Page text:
To better understand how developing mobile location services applications differ from traditional wireline applications, it is important to understand the basic principles of wireless networks. This section provides a brief and simplified overview of mobile network architectures. The discussion includes the basics of radio spectrum, cellular networks, and wireless data.
Wireless networks are based on radio principles that are now more than 100 years old. Radio signals are electromagnetic radiation, a category that includes light and infrared waves as well. Radio signals are considered transverse waves, which means they have wavelength and frequency (see Figure 2.1).
The wavelength is the distance between the peaks of sequential waves and the frequency is the number of cycles per second (Hz). A transverse wave's speed can be calculated by multiplying the wavelength and the frequency, but all radio waves travel at the speed of light. When waves pass through solid material they are slowed down, but even in wireless communication systems the waves that pass through air and clouds are still traveling at about 300,000 kilometers per second.
Because the speed of travel is constant, increasing frequency shortens wavelength in a mathematical pattern, and usually only one is specified. The amplitude of the wave is its height, or distance from the axis to the peak. As waves move away from their source, and spread over a wider area, the amplitude decreases. This process of losing energy is called attenuation.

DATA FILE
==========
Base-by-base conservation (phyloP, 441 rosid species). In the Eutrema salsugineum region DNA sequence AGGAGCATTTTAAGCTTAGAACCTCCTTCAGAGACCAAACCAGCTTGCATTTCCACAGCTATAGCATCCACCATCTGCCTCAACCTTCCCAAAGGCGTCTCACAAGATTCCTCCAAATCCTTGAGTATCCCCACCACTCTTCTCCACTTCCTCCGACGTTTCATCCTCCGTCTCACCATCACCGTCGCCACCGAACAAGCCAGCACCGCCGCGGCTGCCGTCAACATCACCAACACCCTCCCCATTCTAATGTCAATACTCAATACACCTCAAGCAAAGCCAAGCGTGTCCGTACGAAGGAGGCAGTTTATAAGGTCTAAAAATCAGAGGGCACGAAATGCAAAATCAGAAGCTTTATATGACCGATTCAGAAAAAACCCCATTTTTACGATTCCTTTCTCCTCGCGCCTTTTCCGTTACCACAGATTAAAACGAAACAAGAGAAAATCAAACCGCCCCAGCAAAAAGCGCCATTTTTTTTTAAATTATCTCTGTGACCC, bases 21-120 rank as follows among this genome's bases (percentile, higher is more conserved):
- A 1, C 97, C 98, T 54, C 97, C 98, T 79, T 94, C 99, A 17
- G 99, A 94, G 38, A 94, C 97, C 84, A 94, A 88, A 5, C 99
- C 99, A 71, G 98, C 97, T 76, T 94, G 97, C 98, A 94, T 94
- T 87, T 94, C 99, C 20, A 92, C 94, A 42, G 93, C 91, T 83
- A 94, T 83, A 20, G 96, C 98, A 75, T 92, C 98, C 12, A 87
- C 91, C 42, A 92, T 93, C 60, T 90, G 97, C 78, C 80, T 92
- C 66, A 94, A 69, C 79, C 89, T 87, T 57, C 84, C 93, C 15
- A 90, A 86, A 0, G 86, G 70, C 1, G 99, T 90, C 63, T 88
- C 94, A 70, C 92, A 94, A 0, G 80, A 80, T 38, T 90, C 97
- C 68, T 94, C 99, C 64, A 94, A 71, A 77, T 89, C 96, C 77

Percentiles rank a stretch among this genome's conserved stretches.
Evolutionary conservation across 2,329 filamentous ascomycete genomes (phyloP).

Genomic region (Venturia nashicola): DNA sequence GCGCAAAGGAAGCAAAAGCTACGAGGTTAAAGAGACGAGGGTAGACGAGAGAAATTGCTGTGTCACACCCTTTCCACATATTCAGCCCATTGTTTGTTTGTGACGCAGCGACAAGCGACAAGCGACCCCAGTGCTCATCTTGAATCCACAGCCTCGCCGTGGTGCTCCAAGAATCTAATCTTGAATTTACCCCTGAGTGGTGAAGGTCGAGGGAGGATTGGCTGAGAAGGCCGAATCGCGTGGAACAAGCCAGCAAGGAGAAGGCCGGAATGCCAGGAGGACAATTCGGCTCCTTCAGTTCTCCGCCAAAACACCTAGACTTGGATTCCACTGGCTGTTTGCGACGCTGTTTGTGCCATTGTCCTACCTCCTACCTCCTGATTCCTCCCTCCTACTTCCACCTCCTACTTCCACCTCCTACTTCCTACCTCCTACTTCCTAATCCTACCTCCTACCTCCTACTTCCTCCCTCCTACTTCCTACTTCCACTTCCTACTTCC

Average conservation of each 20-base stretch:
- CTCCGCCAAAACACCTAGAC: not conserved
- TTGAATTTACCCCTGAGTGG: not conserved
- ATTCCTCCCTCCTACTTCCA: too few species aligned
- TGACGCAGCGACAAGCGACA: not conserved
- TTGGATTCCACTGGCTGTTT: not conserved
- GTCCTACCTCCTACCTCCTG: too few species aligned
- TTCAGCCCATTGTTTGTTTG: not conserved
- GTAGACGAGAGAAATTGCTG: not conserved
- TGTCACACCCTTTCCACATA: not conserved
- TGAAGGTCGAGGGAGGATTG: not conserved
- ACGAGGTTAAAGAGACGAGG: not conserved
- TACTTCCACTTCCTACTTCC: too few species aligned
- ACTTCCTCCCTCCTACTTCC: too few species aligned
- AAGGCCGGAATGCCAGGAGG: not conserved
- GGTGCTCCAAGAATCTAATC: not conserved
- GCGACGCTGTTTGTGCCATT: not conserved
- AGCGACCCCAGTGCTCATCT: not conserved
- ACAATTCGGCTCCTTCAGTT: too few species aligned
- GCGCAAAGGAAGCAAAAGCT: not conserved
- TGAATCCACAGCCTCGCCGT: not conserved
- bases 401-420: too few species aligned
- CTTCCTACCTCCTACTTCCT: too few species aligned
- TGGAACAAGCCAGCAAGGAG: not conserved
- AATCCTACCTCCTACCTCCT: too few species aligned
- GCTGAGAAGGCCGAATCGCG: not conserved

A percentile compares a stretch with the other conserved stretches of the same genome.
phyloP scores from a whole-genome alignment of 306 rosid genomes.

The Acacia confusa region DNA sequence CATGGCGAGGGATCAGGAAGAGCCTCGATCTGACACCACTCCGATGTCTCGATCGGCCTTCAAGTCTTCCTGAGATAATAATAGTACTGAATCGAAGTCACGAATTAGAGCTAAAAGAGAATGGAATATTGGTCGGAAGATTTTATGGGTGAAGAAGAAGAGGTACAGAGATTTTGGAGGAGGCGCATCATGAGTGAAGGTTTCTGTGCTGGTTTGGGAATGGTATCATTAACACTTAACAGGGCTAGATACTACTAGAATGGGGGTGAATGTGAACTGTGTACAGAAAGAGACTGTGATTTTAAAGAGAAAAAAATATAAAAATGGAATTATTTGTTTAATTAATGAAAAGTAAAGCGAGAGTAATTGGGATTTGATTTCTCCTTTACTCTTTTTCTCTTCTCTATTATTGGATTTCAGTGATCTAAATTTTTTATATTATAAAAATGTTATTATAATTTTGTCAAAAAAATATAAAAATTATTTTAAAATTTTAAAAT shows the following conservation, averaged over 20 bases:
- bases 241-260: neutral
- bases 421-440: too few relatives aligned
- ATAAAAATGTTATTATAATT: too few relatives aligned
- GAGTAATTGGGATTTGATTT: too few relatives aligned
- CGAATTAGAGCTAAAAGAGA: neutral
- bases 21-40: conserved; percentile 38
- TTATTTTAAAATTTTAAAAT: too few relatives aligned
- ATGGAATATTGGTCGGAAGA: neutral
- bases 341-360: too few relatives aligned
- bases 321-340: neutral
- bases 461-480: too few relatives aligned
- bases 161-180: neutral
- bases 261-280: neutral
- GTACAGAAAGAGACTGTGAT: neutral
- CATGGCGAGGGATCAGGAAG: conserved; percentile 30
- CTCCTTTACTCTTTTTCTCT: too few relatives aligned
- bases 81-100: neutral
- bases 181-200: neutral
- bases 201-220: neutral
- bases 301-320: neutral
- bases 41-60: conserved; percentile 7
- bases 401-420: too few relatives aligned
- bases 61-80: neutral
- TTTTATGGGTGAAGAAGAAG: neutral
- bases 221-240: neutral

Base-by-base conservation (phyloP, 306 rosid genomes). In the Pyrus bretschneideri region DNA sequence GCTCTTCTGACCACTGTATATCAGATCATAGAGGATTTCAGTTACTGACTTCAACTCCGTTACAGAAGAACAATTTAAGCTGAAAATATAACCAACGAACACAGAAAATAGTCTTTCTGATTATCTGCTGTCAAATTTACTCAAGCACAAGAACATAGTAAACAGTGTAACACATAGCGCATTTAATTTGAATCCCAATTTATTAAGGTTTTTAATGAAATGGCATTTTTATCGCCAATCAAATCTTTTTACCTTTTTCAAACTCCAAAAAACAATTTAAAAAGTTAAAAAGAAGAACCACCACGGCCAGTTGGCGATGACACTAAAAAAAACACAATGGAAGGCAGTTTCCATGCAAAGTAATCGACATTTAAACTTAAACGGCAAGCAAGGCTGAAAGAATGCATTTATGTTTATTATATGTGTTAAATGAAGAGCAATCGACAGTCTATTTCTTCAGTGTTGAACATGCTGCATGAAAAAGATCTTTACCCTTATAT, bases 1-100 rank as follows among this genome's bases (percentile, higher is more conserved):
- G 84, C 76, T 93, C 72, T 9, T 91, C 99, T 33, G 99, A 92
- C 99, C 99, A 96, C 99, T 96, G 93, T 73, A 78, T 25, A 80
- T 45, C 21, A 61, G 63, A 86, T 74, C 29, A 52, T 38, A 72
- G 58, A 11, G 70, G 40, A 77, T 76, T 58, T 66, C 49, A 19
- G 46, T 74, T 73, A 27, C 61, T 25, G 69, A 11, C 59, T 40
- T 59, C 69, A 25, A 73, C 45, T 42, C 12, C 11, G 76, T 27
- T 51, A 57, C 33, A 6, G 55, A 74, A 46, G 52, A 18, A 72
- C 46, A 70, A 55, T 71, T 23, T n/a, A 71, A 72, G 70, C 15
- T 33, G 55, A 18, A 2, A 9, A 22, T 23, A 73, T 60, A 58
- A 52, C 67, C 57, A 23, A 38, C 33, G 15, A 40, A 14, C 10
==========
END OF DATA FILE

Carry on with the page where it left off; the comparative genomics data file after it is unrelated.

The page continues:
The entire range of electromagnetic radiation is called the spectrum. Electromagnetic waves that are well suited to communications are known as radio, and have a lower frequency and longer wavelength than other forms of radiation (see Figure 2.2).
Generating electromagnetic waves requires accelerating a moving electrical charge by either changing its speed or direction. Radio transmitters work by vibrating electrons, the charged particles that surround all atoms. The faster the electrons vibrate, the higher the frequency of the resulting radio wave. A radio receiver uses the same process in reverse. The radio waves stir up electrons in the antenna, which create electric currents.
Radio signals with a high frequency have a much shorter range than radio signals with a low frequency because shorter wavelengths suffer greater attenuation. Different applications require different types of radio spectrum. Because spectrum is a scarce resource and is not unlimited, its use is subject to government licensing. Radio signals used for wireless communications are referred to as microwaves because of their very small wavelengths. The microwave spectrum ranges from .4 GHz to 100 GHz, and their high bandwidth makes them ideal for communications.
Traditional radio systems were designed to transmit sound. Sound is an analog signal that can be represented by a continuous wave similar to electromagnetic radiation. Simple analog broadcasting or cellular telephony systems convert sound waves to radio waves and then back to sound waves again. However, wireless networks are being increasingly used for data as much as for voice. Data is inherently digital, and a digital radio wave encodes data (the 0s and 1s used by computer systems) to radio waves and back again.